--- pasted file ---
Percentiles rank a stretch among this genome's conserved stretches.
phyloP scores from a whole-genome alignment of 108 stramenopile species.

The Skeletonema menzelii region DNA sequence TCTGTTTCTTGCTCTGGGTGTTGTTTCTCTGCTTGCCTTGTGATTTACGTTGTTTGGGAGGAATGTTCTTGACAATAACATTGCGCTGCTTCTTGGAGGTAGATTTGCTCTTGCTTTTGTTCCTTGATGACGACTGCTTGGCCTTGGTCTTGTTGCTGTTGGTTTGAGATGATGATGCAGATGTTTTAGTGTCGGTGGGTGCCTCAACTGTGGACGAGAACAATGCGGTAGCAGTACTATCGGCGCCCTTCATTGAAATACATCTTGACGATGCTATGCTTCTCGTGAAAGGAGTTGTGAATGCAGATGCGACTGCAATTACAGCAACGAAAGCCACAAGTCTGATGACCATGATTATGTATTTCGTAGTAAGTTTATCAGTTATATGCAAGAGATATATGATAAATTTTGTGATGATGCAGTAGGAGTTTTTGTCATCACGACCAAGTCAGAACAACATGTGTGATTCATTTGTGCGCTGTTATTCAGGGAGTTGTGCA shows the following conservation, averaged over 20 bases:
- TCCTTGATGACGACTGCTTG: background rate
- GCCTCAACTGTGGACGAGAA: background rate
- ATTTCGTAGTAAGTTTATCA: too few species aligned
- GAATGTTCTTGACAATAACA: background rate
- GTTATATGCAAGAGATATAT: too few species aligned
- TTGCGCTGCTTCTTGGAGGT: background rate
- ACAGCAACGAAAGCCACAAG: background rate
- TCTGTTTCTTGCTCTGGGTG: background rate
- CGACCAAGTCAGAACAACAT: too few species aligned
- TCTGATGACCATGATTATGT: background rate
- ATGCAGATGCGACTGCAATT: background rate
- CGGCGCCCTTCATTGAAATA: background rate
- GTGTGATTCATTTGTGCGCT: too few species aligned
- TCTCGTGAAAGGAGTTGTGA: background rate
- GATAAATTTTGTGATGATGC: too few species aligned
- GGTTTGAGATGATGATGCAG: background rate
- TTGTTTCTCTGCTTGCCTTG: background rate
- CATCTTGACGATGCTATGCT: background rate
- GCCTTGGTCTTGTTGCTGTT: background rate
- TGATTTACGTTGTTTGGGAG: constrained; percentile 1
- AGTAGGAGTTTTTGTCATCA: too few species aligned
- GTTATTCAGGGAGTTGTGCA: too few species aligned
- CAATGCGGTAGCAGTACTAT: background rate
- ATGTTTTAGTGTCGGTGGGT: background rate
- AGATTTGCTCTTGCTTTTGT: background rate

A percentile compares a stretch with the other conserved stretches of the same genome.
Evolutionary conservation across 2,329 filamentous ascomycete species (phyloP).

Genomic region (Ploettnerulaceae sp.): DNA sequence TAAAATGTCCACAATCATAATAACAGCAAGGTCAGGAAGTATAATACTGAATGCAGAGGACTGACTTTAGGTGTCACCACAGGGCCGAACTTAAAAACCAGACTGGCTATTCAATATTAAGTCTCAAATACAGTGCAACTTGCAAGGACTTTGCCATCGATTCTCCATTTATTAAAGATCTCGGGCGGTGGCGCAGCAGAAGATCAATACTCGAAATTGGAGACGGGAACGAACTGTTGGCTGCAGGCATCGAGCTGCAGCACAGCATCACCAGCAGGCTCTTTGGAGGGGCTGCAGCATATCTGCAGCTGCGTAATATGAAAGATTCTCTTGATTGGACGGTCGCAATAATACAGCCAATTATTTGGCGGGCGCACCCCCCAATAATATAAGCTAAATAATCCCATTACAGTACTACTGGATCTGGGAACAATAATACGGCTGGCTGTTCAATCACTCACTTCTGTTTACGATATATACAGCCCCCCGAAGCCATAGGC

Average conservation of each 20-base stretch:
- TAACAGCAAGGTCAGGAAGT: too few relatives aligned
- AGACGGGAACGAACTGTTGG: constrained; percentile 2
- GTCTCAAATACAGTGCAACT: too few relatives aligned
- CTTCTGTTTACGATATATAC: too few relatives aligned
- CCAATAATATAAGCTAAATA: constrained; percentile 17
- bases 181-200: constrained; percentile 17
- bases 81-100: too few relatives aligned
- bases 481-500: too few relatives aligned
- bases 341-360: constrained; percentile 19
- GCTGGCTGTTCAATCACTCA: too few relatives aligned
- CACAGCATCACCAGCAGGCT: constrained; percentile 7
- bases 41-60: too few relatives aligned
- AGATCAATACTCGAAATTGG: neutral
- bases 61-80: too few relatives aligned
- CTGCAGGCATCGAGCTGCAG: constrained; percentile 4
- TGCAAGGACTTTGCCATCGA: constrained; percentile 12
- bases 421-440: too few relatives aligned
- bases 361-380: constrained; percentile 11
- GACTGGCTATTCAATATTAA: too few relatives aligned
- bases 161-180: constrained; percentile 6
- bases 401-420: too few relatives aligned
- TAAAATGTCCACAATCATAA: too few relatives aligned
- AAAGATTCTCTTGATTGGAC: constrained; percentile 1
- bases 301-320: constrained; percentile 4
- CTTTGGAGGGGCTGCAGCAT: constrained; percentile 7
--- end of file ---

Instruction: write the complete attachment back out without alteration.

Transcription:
Percentiles rank a stretch among this genome's conserved stretches.
phyloP scores from a whole-genome alignment of 108 stramenopile species.

The Skeletonema menzelii region DNA sequence TCTGTTTCTTGCTCTGGGTGTTGTTTCTCTGCTTGCCTTGTGATTTACGTTGTTTGGGAGGAATGTTCTTGACAATAACATTGCGCTGCTTCTTGGAGGTAGATTTGCTCTTGCTTTTGTTCCTTGATGACGACTGCTTGGCCTTGGTCTTGTTGCTGTTGGTTTGAGATGATGATGCAGATGTTTTAGTGTCGGTGGGTGCCTCAACTGTGGACGAGAACAATGCGGTAGCAGTACTATCGGCGCCCTTCATTGAAATACATCTTGACGATGCTATGCTTCTCGTGAAAGGAGTTGTGAATGCAGATGCGACTGCAATTACAGCAACGAAAGCCACAAGTCTGATGACCATGATTATGTATTTCGTAGTAAGTTTATCAGTTATATGCAAGAGATATATGATAAATTTTGTGATGATGCAGTAGGAGTTTTTGTCATCACGACCAAGTCAGAACAACATGTGTGATTCATTTGTGCGCTGTTATTCAGGGAGTTGTGCA shows the following conservation, averaged over 20 bases:
- TCCTTGATGACGACTGCTTG: background rate
- GCCTCAACTGTGGACGAGAA: background rate
- ATTTCGTAGTAAGTTTATCA: too few species aligned
- GAATGTTCTTGACAATAACA: background rate
- GTTATATGCAAGAGATATAT: too few species aligned
- TTGCGCTGCTTCTTGGAGGT: background rate
- ACAGCAACGAAAGCCACAAG: background rate
- TCTGTTTCTTGCTCTGGGTG: background rate
- CGACCAAGTCAGAACAACAT: too few species aligned
- TCTGATGACCATGATTATGT: background rate
- ATGCAGATGCGACTGCAATT: background rate
- CGGCGCCCTTCATTGAAATA: background rate
- GTGTGATTCATTTGTGCGCT: too few species aligned
- TCTCGTGAAAGGAGTTGTGA: background rate
- GATAAATTTTGTGATGATGC: too few species aligned
- GGTTTGAGATGATGATGCAG: background rate
- TTGTTTCTCTGCTTGCCTTG: background rate
- CATCTTGACGATGCTATGCT: background rate
- GCCTTGGTCTTGTTGCTGTT: background rate
- TGATTTACGTTGTTTGGGAG: constrained; percentile 1
- AGTAGGAGTTTTTGTCATCA: too few species aligned
- GTTATTCAGGGAGTTGTGCA: too few species aligned
- CAATGCGGTAGCAGTACTAT: background rate
- ATGTTTTAGTGTCGGTGGGT: background rate
- AGATTTGCTCTTGCTTTTGT: background rate

A percentile compares a stretch with the other conserved stretches of the same genome.
Evolutionary conservation across 2,329 filamentous ascomycete species (phyloP).

Genomic region (Ploettnerulaceae sp.): DNA sequence TAAAATGTCCACAATCATAATAACAGCAAGGTCAGGAAGTATAATACTGAATGCAGAGGACTGACTTTAGGTGTCACCACAGGGCCGAACTTAAAAACCAGACTGGCTATTCAATATTAAGTCTCAAATACAGTGCAACTTGCAAGGACTTTGCCATCGATTCTCCATTTATTAAAGATCTCGGGCGGTGGCGCAGCAGAAGATCAATACTCGAAATTGGAGACGGGAACGAACTGTTGGCTGCAGGCATCGAGCTGCAGCACAGCATCACCAGCAGGCTCTTTGGAGGGGCTGCAGCATATCTGCAGCTGCGTAATATGAAAGATTCTCTTGATTGGACGGTCGCAATAATACAGCCAATTATTTGGCGGGCGCACCCCCCAATAATATAAGCTAAATAATCCCATTACAGTACTACTGGATCTGGGAACAATAATACGGCTGGCTGTTCAATCACTCACTTCTGTTTACGATATATACAGCCCCCCGAAGCCATAGGC

Average conservation of each 20-base stretch:
- TAACAGCAAGGTCAGGAAGT: too few relatives aligned
- AGACGGGAACGAACTGTTGG: constrained; percentile 2
- GTCTCAAATACAGTGCAACT: too few relatives aligned
- CTTCTGTTTACGATATATAC: too few relatives aligned
- CCAATAATATAAGCTAAATA: constrained; percentile 17
- bases 181-200: constrained; percentile 17
- bases 81-100: too few relatives aligned
- bases 481-500: too few relatives aligned
- bases 341-360: constrained; percentile 19
- GCTGGCTGTTCAATCACTCA: too few relatives aligned
- CACAGCATCACCAGCAGGCT: constrained; percentile 7
- bases 41-60: too few relatives aligned
- AGATCAATACTCGAAATTGG: neutral
- bases 61-80: too few relatives aligned
- CTGCAGGCATCGAGCTGCAG: constrained; percentile 4
- TGCAAGGACTTTGCCATCGA: constrained; percentile 12
- bases 421-440: too few relatives aligned
- bases 361-380: constrained; percentile 11
- GACTGGCTATTCAATATTAA: too few relatives aligned
- bases 161-180: constrained; percentile 6
- bases 401-420: too few relatives aligned
- TAAAATGTCCACAATCATAA: too few relatives aligned
- AAAGATTCTCTTGATTGGAC: constrained; percentile 1
- bases 301-320: constrained; percentile 4
- CTTTGGAGGGGCTGCAGCAT: constrained; percentile 7